Not only that, but the same report also shows that 15% of talents turned down job offers due to negative workplace culture, with 33% willing to accept a relatively small pay cut to work at a company with better culture!

Improves employee retention rates

By maintaining a healthy, positive company culture where the employee experience and contributions are appreciated, employee retention rates would increase dramatically.

In addition to this, keeping strong talent is much more cost-effective than hiring replacements, which can save you a lot of money in the long run. It also helps you focus your efforts on growing your business rather than scouting and recruiting replacements.

Helps you maintain an inclusive work environment

A report by Deloitte found that 80% of job seekers are mainly interested in applying for jobs at inclusive employers, with 72% ready to leave their workplace for a more inclusive one.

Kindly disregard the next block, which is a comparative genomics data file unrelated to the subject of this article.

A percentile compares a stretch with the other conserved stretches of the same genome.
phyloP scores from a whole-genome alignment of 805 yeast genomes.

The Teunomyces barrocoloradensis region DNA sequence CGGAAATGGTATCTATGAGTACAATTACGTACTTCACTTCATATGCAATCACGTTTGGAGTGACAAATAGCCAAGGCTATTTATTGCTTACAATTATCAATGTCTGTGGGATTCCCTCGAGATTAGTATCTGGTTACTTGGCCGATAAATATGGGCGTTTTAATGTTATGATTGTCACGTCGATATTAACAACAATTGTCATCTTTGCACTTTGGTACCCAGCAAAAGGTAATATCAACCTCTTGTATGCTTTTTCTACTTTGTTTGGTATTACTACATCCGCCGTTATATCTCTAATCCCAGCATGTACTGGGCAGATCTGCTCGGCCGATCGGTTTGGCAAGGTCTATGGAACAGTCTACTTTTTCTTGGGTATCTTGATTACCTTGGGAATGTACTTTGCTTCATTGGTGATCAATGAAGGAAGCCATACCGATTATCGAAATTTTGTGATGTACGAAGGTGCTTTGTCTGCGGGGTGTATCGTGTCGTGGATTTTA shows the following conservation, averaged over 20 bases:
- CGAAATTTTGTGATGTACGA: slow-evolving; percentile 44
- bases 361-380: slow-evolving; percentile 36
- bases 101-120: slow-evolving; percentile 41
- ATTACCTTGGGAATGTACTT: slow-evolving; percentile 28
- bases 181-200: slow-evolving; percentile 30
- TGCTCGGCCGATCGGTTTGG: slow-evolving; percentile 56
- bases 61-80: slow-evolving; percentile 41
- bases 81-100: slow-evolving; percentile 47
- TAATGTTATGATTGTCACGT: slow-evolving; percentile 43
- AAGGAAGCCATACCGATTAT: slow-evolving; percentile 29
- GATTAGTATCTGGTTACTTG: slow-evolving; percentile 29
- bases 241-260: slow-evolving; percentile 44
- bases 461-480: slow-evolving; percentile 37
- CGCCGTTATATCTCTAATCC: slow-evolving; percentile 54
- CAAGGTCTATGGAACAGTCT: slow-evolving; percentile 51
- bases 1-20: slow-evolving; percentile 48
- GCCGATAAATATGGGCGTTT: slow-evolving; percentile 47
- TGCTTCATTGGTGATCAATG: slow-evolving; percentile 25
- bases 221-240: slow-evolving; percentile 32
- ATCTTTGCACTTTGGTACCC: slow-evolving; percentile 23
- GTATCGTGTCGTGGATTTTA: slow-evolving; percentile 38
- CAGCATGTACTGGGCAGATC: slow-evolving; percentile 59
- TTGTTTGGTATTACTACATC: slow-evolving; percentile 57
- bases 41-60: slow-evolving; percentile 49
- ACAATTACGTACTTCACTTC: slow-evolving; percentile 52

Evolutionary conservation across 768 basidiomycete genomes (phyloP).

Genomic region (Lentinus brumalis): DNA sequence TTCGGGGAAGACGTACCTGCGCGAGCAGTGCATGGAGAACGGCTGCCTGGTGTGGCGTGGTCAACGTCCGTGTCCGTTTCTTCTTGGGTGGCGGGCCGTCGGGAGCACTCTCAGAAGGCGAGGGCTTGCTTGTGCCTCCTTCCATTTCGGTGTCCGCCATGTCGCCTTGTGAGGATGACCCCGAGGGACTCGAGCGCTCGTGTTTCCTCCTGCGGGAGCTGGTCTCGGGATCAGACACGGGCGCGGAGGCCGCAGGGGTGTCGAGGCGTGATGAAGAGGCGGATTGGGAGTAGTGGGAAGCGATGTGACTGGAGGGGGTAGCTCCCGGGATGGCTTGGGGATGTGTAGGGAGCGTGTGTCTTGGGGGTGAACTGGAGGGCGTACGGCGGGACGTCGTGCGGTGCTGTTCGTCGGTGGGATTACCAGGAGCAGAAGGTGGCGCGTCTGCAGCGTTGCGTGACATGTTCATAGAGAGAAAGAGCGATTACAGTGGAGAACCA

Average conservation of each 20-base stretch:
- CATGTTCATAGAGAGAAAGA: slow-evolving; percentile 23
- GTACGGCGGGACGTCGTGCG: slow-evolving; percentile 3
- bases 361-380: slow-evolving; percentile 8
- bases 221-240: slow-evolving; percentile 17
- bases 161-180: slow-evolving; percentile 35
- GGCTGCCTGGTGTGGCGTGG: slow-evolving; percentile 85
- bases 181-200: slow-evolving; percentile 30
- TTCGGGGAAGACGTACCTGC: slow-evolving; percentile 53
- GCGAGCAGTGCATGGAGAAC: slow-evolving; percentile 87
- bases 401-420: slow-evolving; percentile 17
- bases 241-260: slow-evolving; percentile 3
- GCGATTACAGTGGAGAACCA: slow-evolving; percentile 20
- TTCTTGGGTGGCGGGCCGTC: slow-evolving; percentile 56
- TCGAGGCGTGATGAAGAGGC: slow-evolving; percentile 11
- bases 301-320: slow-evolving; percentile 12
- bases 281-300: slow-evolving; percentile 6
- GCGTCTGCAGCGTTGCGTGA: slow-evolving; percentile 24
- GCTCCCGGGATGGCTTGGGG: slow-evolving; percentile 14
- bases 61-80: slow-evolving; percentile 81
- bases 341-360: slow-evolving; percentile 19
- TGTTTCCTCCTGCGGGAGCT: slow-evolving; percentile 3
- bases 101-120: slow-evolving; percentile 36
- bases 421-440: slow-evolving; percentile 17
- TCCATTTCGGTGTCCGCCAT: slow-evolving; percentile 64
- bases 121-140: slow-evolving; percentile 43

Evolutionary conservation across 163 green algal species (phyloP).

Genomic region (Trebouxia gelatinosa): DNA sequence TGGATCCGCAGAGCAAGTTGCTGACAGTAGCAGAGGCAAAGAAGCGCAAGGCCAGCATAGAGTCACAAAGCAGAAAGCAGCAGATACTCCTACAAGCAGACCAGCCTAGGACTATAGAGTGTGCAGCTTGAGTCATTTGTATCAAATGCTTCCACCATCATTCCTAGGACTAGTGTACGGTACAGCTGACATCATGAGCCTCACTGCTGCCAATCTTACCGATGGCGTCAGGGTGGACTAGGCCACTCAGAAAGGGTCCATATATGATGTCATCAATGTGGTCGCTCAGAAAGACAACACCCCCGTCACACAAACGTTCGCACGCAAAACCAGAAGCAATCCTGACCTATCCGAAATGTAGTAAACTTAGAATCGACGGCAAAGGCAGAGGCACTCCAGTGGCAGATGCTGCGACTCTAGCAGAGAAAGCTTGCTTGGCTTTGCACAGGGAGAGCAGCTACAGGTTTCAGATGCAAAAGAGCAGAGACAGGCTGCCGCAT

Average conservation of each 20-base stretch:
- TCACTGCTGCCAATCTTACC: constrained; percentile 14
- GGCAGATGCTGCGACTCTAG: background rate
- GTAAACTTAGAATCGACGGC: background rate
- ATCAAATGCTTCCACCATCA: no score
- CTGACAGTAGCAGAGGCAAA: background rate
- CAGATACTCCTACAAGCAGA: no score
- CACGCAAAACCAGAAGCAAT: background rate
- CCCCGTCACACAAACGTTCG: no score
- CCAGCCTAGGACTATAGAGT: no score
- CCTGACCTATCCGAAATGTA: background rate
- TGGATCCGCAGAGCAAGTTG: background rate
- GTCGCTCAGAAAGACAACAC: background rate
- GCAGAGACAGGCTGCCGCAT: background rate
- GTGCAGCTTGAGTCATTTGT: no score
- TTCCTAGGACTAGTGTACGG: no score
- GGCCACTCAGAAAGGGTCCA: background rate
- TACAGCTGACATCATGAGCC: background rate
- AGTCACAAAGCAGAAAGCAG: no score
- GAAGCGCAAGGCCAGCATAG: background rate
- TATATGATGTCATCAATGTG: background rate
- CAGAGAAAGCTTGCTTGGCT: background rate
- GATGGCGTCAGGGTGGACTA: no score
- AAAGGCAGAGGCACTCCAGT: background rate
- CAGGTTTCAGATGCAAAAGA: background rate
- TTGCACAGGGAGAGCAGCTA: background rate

Being an equal opportunity employer with an inclusive work environment not only makes your company more attractive to the best talents, but it also drives more profits with up to 400% growth in revenue.

A diverse team of colleagues discussed a project and exchanged ideas, showcasing a positive workplace culture

Key metrics to track your company culture

Maintaining good company culture can be a solid long-term investment with a lot of advantages, so it’s important that you keep track of all the essential metrics to quantify it. Let’s have a quick look at them:

Retention rates and referrals

Retention rates and employee referrals can be great metrics to quantify your company culture. When employees have a positive employee experience, they’ll likely stay there for the long haul and even recommend others to join them.

Turnover rates

This one is the opposite of referrals and retention rates, so it’s usually equally easy to track. To put it simply, most employees value stability and feel comfortable in their jobs.